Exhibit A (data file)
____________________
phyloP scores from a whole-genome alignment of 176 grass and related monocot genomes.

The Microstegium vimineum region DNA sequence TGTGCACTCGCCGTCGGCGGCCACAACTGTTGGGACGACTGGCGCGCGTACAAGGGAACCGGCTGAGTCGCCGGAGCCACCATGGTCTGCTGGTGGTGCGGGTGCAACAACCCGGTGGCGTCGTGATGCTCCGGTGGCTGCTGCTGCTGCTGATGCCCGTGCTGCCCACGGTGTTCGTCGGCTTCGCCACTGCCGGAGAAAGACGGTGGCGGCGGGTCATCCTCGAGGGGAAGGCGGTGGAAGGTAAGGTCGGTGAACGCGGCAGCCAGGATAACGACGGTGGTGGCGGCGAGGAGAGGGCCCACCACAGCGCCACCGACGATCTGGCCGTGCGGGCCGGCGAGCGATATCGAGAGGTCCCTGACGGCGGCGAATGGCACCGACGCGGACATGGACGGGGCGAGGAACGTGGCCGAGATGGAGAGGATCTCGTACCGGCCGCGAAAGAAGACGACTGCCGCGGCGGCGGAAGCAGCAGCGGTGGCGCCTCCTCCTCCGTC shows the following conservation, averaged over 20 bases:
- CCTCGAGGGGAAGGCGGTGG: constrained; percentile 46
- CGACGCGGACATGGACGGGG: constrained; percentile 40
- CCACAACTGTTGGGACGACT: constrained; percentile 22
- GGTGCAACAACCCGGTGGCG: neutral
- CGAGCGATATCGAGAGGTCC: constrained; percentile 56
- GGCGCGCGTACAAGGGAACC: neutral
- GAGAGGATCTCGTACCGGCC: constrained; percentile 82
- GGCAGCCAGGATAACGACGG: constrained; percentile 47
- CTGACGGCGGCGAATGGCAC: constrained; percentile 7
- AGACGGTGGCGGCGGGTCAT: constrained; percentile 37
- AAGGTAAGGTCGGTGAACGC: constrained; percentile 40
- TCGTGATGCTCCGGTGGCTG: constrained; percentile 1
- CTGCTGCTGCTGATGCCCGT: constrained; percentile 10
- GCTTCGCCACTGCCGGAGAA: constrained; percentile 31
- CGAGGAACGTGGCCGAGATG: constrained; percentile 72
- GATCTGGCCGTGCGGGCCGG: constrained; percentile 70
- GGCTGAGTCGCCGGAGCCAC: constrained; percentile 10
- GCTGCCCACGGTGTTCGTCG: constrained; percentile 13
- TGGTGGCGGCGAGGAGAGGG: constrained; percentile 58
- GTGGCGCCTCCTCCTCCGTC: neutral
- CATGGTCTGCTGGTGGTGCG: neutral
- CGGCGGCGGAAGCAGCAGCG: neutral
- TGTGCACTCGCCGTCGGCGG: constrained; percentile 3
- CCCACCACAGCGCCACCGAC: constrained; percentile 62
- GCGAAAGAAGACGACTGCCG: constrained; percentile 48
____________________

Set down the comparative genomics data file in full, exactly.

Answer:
phyloP scores from a whole-genome alignment of 176 grass and related monocot genomes.

The Microstegium vimineum region DNA sequence TGTGCACTCGCCGTCGGCGGCCACAACTGTTGGGACGACTGGCGCGCGTACAAGGGAACCGGCTGAGTCGCCGGAGCCACCATGGTCTGCTGGTGGTGCGGGTGCAACAACCCGGTGGCGTCGTGATGCTCCGGTGGCTGCTGCTGCTGCTGATGCCCGTGCTGCCCACGGTGTTCGTCGGCTTCGCCACTGCCGGAGAAAGACGGTGGCGGCGGGTCATCCTCGAGGGGAAGGCGGTGGAAGGTAAGGTCGGTGAACGCGGCAGCCAGGATAACGACGGTGGTGGCGGCGAGGAGAGGGCCCACCACAGCGCCACCGACGATCTGGCCGTGCGGGCCGGCGAGCGATATCGAGAGGTCCCTGACGGCGGCGAATGGCACCGACGCGGACATGGACGGGGCGAGGAACGTGGCCGAGATGGAGAGGATCTCGTACCGGCCGCGAAAGAAGACGACTGCCGCGGCGGCGGAAGCAGCAGCGGTGGCGCCTCCTCCTCCGTC shows the following conservation, averaged over 20 bases:
- CCTCGAGGGGAAGGCGGTGG: constrained; percentile 46
- CGACGCGGACATGGACGGGG: constrained; percentile 40
- CCACAACTGTTGGGACGACT: constrained; percentile 22
- GGTGCAACAACCCGGTGGCG: neutral
- CGAGCGATATCGAGAGGTCC: constrained; percentile 56
- GGCGCGCGTACAAGGGAACC: neutral
- GAGAGGATCTCGTACCGGCC: constrained; percentile 82
- GGCAGCCAGGATAACGACGG: constrained; percentile 47
- CTGACGGCGGCGAATGGCAC: constrained; percentile 7
- AGACGGTGGCGGCGGGTCAT: constrained; percentile 37
- AAGGTAAGGTCGGTGAACGC: constrained; percentile 40
- TCGTGATGCTCCGGTGGCTG: constrained; percentile 1
- CTGCTGCTGCTGATGCCCGT: constrained; percentile 10
- GCTTCGCCACTGCCGGAGAA: constrained; percentile 31
- CGAGGAACGTGGCCGAGATG: constrained; percentile 72
- GATCTGGCCGTGCGGGCCGG: constrained; percentile 70
- GGCTGAGTCGCCGGAGCCAC: constrained; percentile 10
- GCTGCCCACGGTGTTCGTCG: constrained; percentile 13
- TGGTGGCGGCGAGGAGAGGG: constrained; percentile 58
- GTGGCGCCTCCTCCTCCGTC: neutral
- CATGGTCTGCTGGTGGTGCG: neutral
- CGGCGGCGGAAGCAGCAGCG: neutral
- TGTGCACTCGCCGTCGGCGG: constrained; percentile 3
- CCCACCACAGCGCCACCGAC: constrained; percentile 62
- GCGAAAGAAGACGACTGCCG: constrained; percentile 48